Appointment of general who served in Syria raises fears of destruction
REPUBLIKA.CO.ID, MOSCOW — Russia has appointed a military general to lead a peacekeeping mission in Kazakhstan. The general appointed is the same person who led Moscow’s operations in Crimea and Syria over the past decade.
Defense Ministry spokesman Igor Konashenkov said all deployed Russian brigades and divisions had undergone special training and had real combat experience. The appointment of General Andrei Serdyukov was announced directly by Konashenkov.
“Russian military personnel who arrived in the Republic of Kazakhstan immediately began to fulfill the assigned tasks,” Konashenko said.
Konashenko added that Russian troops and Kazakh law enforcement had taken control of Almaty international airport and other important sites such as the Russian consulate. Serdyukov’s appointment has exacerbated fears that Kazakhstan will suffer the same fate as Syria due to Russia’s military intervention.
Serdyukov is in charge of Russian military missions in other countries, where Moscow has intervened. Including the invasion and annexation of Crimea in Ukraine in 2014 as well as the deployment of Russian troops in Syria in 2019. The Kazakh government’s brutal actions against protesters could lead to civil war and instability like those experienced in Syria and Libya over the past decade.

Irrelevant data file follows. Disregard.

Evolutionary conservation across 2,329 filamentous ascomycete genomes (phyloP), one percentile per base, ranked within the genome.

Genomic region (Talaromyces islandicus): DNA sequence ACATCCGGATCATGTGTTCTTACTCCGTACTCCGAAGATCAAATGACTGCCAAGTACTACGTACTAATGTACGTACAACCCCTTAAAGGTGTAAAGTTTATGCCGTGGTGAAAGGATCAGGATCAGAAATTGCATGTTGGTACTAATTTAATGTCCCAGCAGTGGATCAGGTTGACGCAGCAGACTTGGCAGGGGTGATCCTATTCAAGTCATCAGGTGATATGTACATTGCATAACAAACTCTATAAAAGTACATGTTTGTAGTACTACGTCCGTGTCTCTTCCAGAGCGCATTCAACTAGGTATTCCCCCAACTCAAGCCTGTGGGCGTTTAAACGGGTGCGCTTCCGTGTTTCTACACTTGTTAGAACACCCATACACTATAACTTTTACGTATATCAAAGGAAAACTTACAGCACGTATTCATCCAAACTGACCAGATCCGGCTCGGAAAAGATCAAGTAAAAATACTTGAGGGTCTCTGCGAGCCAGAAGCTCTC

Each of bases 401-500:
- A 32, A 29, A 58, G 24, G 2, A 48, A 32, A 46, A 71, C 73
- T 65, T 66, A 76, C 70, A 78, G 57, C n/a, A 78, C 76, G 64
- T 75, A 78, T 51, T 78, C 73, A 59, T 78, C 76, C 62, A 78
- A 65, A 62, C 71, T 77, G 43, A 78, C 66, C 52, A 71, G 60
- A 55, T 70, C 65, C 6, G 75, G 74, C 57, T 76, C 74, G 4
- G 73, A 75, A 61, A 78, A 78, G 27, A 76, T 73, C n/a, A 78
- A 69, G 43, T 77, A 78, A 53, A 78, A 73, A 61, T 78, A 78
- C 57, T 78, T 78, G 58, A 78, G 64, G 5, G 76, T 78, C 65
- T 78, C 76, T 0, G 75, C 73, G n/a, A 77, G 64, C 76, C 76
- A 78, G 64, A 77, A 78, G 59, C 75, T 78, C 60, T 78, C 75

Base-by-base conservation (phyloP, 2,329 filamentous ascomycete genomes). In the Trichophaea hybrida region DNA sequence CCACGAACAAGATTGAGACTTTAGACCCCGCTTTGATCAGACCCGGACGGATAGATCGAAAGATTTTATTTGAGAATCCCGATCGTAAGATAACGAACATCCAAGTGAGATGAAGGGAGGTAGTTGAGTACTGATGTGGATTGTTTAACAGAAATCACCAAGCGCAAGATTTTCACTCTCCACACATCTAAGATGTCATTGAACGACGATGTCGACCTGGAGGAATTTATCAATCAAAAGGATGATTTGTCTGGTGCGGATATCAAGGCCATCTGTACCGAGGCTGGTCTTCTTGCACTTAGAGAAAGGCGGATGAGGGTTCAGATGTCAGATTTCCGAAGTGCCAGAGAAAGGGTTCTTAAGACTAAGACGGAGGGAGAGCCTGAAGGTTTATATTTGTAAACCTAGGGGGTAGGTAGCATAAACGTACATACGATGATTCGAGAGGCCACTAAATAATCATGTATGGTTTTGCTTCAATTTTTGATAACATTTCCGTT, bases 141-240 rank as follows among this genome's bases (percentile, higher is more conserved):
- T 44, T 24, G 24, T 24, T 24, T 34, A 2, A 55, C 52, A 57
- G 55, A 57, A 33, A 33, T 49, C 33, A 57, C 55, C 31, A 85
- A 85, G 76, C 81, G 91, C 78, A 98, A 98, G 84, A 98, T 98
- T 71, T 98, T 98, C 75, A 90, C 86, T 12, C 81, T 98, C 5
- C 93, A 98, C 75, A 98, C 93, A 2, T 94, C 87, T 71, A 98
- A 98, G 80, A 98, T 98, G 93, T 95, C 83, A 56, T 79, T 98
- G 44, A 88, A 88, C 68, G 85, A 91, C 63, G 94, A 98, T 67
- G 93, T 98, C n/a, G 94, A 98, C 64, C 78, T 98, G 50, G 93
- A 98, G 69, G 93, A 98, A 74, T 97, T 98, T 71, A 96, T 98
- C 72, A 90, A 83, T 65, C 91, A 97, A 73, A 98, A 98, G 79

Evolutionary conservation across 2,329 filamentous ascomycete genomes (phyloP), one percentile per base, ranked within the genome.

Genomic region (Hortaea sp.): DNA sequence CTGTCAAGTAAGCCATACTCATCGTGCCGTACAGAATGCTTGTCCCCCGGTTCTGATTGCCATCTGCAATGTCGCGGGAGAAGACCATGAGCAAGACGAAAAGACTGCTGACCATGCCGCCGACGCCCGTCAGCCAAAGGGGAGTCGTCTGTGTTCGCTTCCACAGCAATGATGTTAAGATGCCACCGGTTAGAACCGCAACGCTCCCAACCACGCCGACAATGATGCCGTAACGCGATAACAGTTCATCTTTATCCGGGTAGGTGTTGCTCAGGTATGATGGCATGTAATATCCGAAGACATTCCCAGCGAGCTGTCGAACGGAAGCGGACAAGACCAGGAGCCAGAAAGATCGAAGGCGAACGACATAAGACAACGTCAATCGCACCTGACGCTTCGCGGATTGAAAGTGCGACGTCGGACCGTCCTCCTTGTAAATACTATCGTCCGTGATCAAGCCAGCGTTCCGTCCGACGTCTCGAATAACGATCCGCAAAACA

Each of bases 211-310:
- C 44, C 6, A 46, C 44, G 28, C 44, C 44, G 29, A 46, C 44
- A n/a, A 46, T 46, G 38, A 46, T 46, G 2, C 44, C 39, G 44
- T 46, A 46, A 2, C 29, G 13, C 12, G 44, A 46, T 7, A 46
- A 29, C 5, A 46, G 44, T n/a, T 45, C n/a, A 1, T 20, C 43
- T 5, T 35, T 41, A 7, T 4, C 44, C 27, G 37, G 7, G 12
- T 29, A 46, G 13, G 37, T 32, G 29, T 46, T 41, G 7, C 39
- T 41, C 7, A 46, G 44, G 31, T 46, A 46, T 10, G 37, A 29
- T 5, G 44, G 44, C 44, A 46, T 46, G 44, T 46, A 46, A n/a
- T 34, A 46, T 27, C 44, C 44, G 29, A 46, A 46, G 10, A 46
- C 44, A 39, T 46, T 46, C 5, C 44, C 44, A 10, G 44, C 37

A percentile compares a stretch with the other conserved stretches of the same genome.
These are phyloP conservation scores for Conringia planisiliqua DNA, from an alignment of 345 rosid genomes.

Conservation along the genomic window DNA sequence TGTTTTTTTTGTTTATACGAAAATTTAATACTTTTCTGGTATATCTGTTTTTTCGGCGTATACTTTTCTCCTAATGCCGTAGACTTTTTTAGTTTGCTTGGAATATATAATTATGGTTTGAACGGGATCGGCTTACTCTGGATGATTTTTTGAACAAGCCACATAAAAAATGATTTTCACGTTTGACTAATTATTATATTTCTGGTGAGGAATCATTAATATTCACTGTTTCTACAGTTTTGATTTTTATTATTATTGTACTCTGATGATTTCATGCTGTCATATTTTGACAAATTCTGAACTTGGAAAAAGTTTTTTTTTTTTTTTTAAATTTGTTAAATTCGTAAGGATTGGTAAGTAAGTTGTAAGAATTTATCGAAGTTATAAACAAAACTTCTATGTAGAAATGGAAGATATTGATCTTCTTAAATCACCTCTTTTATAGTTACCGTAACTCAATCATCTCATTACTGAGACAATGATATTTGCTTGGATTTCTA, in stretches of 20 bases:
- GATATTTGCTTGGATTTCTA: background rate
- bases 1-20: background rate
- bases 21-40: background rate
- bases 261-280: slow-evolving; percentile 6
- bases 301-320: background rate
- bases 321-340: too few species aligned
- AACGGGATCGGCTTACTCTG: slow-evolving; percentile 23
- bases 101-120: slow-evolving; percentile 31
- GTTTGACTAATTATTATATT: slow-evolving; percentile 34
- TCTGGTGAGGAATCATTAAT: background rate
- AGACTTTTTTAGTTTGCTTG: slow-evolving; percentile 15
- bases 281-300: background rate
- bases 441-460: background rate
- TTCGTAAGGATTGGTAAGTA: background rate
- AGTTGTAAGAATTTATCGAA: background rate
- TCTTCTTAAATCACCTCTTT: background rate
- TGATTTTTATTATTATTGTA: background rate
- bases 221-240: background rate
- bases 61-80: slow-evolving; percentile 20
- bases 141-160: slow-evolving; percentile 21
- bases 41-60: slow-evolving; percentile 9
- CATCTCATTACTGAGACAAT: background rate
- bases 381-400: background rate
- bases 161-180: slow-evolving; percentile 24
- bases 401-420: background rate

The intervention forces are deployed under the Collective Security Treaty Organization (CSTO) or unofficially known as “Russian NATO”. The members of the CSTO consist of ex-Soviet countries.
Widespread and intense protests in the Kazakh city of Almaty stem from discontent over the doubling of fuel prices. The protests that led to clashes caused President Kassym-Jomart Tokayev to declare a state of emergency. Meanwhile, the government resigned as an act of chaos.
The security situation continued to deteriorate after clashes broke out between government forces and armed protesters. President Tokayev gave orders to security forces to shoot those involved in the riots. This order aims to suppress terrorists.
Tokayev asked Russia to send troops to help quell the protests and enforce security. About 3,000 Russian troops have been sent to Kazakhstan, including about a thousand troops from other countries such as Belarus, Tajikistan, Kyrgyzstan and Armenia.